Oakland Too Loose With Contracts, Bidders Say

     OAKLAND, Calif. (CN) — The city of Oakland is handing out lucrative construction contracts in what some say is a violation of its own laws and a waste of taxpayer dollars.
     Emboldened by high-ranking officials willing to look the other way when councilmembers break the law, the Oakland City Council routinely waives its legally mandated competitive bid requirement for awarding construction contracts worth more than $50,000 and negotiates the contracts directly with firms of its choice, according to a report by the city auditor.
     The council simply relies on a statute allowing it to reject bids it deems invalid — or “nonresponsive.” And at a City Council meeting on Tuesday, it blessed another competitive bid waiver, this time for the $400,000 renovation of the Dimond Branch library in East Oakland. Instead, the city will approach construction firms and negotiate with them one-on-one in a process known as sole-source contracting.
     In asking the City Council to discard the bids, Public Works Department director Brooke Levin told the council that Greentech Industry failed to meet Oakland’s small and local business hiring goals and Wickman Development & Construction’s bid was too high.
     But falling short of small business goals and bidding over the project price don’t render a bid nonresponsive. If a bidder fulfills all of the requirements for submitting the bid, they are by definition responsive and both Greentech and Wickman satisfied those requirements.
     Jonathan Wickman says the city violated its own laws in deeming his firm’s proposal nonresponsive so it could justify moving to direct negotiations.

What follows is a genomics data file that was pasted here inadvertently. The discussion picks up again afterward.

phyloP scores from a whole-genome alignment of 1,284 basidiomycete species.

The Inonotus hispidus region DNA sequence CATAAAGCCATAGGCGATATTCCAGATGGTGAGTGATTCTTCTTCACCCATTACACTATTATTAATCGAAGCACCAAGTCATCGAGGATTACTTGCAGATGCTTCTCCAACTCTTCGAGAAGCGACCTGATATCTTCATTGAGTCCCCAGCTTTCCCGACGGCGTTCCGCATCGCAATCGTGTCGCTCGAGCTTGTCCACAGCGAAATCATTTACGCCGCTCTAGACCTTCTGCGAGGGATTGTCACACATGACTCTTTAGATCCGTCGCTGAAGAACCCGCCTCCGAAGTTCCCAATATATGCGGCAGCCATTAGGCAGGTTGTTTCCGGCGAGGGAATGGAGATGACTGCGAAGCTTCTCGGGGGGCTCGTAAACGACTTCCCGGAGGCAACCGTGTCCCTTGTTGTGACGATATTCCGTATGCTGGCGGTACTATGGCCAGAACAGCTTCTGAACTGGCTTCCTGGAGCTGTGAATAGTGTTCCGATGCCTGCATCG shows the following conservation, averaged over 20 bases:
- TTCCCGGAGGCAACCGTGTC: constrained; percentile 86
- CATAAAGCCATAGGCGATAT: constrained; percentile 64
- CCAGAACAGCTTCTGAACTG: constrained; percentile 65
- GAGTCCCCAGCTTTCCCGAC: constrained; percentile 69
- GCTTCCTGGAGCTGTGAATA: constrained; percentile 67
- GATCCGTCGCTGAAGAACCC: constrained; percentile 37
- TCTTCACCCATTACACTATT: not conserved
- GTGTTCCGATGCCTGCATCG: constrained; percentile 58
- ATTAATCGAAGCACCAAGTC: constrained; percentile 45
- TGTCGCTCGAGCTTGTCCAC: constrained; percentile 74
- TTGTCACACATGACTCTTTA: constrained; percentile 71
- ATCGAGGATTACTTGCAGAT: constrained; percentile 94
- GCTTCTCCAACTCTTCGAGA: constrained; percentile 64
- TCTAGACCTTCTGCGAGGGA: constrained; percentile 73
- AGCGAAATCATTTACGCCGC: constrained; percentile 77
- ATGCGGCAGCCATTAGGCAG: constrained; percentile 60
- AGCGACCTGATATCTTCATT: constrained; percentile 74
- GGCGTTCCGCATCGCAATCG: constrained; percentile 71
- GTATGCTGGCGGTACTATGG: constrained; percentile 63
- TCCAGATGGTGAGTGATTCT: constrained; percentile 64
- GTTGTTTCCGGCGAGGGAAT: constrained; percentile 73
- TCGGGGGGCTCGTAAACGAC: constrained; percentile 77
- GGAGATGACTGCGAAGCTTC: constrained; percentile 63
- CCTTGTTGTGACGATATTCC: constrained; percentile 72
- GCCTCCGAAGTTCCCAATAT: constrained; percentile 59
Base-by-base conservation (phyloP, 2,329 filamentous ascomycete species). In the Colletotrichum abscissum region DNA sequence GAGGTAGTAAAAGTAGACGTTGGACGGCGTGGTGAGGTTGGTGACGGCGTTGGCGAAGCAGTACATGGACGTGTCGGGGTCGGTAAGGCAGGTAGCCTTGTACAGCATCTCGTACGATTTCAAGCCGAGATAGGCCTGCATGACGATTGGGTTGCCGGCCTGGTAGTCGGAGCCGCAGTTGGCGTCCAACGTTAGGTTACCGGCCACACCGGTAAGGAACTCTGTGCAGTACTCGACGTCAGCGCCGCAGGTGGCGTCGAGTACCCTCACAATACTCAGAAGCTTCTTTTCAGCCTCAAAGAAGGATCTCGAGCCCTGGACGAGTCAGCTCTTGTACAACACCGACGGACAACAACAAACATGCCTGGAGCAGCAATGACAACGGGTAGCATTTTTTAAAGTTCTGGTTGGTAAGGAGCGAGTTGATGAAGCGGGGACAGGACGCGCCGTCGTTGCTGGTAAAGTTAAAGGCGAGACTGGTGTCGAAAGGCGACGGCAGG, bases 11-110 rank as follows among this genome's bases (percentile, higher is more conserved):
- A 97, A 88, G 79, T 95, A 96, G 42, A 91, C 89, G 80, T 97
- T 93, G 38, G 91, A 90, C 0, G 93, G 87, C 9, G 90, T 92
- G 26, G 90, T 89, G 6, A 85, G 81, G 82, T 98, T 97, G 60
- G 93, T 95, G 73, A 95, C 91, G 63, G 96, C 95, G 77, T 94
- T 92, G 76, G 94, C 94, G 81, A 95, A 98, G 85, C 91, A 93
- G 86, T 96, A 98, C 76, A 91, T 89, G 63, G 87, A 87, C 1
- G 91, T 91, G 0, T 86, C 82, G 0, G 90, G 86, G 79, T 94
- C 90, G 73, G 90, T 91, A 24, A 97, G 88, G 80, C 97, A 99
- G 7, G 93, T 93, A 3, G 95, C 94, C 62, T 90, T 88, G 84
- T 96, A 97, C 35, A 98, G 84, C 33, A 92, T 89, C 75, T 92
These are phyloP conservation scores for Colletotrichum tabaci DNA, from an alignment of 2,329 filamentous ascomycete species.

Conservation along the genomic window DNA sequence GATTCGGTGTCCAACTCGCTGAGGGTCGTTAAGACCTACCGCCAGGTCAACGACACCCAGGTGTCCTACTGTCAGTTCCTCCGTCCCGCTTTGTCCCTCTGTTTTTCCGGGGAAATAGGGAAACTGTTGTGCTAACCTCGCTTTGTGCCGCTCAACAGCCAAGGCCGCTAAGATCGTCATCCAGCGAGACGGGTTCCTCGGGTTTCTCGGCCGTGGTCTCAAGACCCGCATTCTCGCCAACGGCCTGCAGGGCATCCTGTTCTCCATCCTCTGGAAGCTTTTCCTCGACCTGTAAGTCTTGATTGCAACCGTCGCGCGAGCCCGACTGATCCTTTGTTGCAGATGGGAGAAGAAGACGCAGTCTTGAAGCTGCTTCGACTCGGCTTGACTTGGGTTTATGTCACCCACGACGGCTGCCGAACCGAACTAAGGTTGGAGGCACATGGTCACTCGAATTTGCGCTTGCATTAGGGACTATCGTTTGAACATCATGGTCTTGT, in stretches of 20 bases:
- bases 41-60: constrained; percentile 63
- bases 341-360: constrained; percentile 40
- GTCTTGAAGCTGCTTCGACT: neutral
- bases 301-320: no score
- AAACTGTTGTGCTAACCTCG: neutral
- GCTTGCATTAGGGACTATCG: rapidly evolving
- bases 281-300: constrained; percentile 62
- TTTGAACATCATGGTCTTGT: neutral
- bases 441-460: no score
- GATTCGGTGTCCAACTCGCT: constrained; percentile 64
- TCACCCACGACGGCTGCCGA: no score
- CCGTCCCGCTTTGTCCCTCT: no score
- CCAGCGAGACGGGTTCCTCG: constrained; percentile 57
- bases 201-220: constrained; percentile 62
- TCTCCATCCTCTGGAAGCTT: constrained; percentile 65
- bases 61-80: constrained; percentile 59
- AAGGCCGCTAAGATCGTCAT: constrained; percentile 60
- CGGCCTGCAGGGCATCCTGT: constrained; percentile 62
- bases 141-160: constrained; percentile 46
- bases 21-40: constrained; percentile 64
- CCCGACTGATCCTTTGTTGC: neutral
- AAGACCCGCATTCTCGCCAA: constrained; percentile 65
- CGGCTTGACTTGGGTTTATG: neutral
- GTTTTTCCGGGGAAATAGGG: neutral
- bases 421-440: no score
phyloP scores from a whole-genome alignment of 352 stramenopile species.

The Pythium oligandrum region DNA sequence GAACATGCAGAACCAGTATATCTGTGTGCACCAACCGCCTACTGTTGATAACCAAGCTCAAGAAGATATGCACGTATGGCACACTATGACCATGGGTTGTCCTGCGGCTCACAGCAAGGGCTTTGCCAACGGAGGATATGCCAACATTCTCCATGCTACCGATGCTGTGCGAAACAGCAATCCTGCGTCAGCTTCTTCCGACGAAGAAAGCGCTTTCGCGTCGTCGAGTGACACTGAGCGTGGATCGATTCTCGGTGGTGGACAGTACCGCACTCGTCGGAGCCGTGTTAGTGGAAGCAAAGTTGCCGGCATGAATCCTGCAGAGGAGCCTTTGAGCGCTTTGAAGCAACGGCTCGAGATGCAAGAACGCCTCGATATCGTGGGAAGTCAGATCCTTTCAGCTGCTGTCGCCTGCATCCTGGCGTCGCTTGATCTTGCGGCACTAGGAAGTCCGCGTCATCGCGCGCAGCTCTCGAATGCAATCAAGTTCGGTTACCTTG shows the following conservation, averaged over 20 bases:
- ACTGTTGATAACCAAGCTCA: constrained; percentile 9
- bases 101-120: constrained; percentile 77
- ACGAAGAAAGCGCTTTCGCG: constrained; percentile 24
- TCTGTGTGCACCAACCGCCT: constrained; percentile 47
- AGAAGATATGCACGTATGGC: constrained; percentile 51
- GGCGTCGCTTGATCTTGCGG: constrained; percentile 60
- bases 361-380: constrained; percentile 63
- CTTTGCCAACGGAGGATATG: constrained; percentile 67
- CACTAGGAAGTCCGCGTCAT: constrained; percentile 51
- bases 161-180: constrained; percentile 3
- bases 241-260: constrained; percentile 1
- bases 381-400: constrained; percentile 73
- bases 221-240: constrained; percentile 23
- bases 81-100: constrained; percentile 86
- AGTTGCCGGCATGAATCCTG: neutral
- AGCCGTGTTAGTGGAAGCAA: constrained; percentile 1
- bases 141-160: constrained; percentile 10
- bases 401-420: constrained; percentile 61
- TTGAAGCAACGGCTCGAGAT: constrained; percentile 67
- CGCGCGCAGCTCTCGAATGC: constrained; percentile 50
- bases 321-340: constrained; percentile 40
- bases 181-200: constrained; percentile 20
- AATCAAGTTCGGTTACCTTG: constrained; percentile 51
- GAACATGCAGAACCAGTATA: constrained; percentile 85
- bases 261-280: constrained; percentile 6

“That doesn’t seem legal to me,” Wickman said. “They should rebid it or find more money and rebid with more money in the budget. It’s not like they’re left with no avenue.”
     At-large City Councilmember and Public Works Committee chair Rebecca Kaplan did not return a call for comment. The committee passed the resolution to waive competitive bidding for Dimond without discussing it, and the council finally slid it through by lumping it with a group of uncontroversial proposals voted on as a package.
     Competitive bidding is meant to secure the lowest price for a project by creating competition and ensuring contracts don’t go to pre-selected firms. So when an agency wants to sole-source a contract, it must justify the move internally and get it approved. If that doesn’t happen, officials can use sole-sourcing to steer contracts to favored firms and exclude cheaper bidders — raising project costs that taxpayers ultimately pay.
     “They’re trying to convert the process from a shield-bidding process to a negotiation process and at the federal level, it’s not appropriate,” said Steve Sorret, an attorney with Kutak Rock in Washington and a former curriculum director for The George Washington University Law School’s government contracts program. “What they’re doing here certainly goes against the grain of a typical public contracting process.”
     In a city known for awarding fraudulent contracts, routinely sole-sourcing its projects signals entrenched problems in the way Oakland does business, and in how that affects residents.
     The City Council currently faces findings by the Alameda County Grand Jury that it improperly awarded a $1.5 billion trash collection contract to an unqualified recycler. The 2014 deal sent garbage collection fees skyrocketing, prompting a group of Oakland landlords to sue the city earlier this year.
     And in a 2013 report, the city auditor blasted councilmembers Desley Brooks and Larry Reid for breaking the law by steering part of a $2 million contract for demolition work at the former Oakland Army Base to a friend’s company after the city had already begun negotiating with another contractor. Those initial negotiations, too, were illegitimate since municipal law requires the contract to go up for competitive bids first. Brooks also negotiated three separate contracts for a teen center in East Oakland, something only the city administrator can do.
     “For many years there have been signs that problems exist with councilmember interference,” Oakland’s city auditor Courtney Ruby wrote in the 2013 report. “There is a general culture of interference within the city that appears to be felt across many city departments and is perceived to come from multiple councilmembers.”